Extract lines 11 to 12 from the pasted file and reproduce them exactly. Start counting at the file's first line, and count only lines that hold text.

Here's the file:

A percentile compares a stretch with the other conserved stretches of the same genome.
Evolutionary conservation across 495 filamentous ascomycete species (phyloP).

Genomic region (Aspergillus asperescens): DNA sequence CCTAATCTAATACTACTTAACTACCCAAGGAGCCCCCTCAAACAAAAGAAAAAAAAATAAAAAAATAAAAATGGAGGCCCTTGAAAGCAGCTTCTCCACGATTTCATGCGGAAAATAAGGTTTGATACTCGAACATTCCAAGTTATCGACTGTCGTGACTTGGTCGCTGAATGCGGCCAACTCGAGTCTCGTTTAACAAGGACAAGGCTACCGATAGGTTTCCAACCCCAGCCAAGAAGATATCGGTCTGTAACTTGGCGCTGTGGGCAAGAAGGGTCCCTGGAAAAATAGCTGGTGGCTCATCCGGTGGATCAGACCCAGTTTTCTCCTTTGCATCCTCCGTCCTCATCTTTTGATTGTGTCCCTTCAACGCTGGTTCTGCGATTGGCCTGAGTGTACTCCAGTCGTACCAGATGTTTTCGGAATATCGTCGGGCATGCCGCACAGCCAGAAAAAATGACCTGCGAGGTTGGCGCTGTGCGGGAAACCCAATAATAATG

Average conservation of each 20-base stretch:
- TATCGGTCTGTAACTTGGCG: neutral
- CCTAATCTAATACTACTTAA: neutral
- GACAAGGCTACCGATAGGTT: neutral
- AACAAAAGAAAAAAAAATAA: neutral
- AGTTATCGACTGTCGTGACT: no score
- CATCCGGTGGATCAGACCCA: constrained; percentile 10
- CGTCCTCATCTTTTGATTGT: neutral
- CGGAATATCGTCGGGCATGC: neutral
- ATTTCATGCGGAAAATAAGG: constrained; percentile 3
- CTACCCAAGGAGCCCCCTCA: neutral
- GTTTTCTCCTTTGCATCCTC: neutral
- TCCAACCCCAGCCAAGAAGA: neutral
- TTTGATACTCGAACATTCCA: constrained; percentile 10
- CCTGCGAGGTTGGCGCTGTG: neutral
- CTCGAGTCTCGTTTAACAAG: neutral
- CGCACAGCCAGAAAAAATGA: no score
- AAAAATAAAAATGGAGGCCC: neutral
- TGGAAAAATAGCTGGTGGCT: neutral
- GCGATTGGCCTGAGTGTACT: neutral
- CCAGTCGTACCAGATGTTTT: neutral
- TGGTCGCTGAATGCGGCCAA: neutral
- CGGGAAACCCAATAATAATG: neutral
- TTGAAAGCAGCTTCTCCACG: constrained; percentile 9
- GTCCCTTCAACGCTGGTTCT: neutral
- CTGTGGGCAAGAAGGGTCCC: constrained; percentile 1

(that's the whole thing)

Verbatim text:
- CGTCCTCATCTTTTGATTGT: neutral
- CGGAATATCGTCGGGCATGC: neutral